Being a security blanket

When I first came to my current church I knew one person, who's in my Bible study at uni, and I met his wife when I came to the church. They've been really great at looking after me, being extremely generous with their time, having me over to meals and introducing me to various people at the church. (Oh yes, AND they got me completely hooked on The West Wing, but that's another story!) I love them dearly for a number of reasons, but I've only recently realised what a difference it has made to the way I feel about the church, and how quickly it helped me settle in and feel at home.

We recently had a couple leave our Bible study because they're looking for a new church. They've been at the church for a year but I don't think they've ever really felt part of the place. I know how hard it is to come to a new church, and it led me to wondering why I had so little trouble coming to this church. Is the congregation actually that much friendlier than other churches I've attended? Well, they're certainly very friendly and loving, but I doubt they're that much friendlier than many other churches, and I'm sure there are still plenty of lonely people in the congregation who think it's not a friendly church. There are three congregations and they're all quite large so it's very easy for people to slip between the cracks. No, I think the difference for me is that I quickly became friends with this one couple at church. This was helpful in several ways - firstly, I knew there were at least two people who would smile and be friendly to me, which makes a big difference in that awkward, 'hanging around drinking a cup of tea on my own and trying not to look pathetic and needy' period after the service - they tended to look out for me... and notice when I was looking a little pathetic and needy! Secondly, they were very good at introducing me to different people, hanging around briefly to join in the conversation and then leaving me on my own to continue chatting (once it was clear I wasn't going to cry because they'd left). Lastly, just knowing that I had one set of friends gave me confidence to branch out on my own and initiate conversations with other people - because I knew that if it was a disaster, I still had my 'security blanket' of friends to fall back upon.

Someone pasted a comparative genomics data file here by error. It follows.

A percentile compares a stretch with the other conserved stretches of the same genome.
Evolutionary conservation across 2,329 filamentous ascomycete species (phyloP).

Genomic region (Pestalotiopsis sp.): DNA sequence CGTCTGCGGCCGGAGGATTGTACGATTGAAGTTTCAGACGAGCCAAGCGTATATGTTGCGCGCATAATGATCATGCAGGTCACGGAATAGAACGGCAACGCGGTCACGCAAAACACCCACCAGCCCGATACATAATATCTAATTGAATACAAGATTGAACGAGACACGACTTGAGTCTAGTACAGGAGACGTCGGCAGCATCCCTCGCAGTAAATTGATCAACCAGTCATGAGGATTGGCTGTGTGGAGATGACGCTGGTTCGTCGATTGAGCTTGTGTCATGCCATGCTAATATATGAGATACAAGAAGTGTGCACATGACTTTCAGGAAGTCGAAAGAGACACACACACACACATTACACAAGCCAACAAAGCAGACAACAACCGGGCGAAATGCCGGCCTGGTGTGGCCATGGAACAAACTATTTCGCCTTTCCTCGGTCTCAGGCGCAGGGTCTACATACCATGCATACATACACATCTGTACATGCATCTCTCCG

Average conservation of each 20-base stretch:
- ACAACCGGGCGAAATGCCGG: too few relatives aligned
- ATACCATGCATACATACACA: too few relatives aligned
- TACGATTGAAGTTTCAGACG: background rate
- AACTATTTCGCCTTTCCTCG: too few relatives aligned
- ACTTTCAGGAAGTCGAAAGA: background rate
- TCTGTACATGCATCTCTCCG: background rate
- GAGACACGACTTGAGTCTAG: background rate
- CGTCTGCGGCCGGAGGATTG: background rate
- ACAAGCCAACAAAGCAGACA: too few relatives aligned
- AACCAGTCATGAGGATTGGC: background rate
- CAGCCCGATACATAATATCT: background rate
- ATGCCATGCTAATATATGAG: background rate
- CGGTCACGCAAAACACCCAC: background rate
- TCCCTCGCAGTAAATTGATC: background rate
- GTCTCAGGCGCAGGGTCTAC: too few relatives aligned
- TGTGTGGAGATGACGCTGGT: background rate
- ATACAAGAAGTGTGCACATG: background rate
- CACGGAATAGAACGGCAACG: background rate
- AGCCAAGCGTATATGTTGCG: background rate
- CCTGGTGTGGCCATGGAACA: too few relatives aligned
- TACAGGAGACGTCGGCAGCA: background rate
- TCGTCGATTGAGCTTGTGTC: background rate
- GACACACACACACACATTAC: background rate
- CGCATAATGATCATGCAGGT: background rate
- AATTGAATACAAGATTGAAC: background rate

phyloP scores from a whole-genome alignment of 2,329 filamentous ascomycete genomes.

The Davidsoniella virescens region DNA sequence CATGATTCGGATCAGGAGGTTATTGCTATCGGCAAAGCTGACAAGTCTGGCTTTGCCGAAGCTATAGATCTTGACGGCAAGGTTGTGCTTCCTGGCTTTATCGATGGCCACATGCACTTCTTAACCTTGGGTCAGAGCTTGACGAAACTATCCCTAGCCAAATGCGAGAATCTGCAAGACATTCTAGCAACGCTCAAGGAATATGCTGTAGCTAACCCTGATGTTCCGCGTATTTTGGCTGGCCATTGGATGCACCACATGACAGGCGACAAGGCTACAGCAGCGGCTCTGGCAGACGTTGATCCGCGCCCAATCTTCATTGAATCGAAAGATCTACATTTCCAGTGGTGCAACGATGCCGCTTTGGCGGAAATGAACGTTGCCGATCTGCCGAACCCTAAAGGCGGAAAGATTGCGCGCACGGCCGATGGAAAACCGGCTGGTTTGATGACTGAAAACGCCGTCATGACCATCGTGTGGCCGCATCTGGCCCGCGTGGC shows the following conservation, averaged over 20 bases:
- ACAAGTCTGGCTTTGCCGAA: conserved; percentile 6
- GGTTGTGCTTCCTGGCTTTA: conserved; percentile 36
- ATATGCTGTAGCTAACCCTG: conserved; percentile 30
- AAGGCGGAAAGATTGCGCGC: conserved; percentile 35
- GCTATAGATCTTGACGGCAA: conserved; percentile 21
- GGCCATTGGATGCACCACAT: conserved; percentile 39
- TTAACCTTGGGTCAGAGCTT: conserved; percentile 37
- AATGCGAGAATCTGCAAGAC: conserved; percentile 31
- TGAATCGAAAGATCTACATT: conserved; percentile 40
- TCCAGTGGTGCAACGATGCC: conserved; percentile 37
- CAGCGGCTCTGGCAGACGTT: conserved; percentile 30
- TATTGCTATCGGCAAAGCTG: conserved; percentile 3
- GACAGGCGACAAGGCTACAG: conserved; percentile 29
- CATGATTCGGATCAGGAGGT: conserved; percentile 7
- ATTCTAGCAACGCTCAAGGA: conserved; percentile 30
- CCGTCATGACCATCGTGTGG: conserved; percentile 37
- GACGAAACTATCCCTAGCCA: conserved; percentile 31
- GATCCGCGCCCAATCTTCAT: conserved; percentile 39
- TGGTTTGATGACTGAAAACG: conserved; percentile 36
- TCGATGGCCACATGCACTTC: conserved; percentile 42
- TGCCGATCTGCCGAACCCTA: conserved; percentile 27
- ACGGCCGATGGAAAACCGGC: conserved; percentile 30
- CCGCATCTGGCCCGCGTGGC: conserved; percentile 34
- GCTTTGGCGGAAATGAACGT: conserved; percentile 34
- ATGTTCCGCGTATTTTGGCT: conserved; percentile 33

This has made me think differently about the way I approach new people, particularly if it's a person on their own. I'm usually okay at having a brief conversation, and at introducing new people to other people. I think, though, that it may be more helpful to invest a bit more time with one person, rather than trying to meet all the new people at once. It doesn't mean we have to become best buddies with a new person every month - I have been blessed by this couple becoming my good friends but that's certainly not guaranteed - but I do think it's a good idea to make the effort to look after a new person for a month or two, or however long it takes them to find their feet. I've heard so many people say "I wouldn't have stayed at the church if so-and-so hadn't made a point of talking with me every week." It's not a matter of hand-holding, it's a matter of showing love and letting people gain confidence and feel at home slowly. Moving to a new church, and especially a large church, is very daunting and having a friendly face or two on whom you can rely to remember you each week makes a massive difference.


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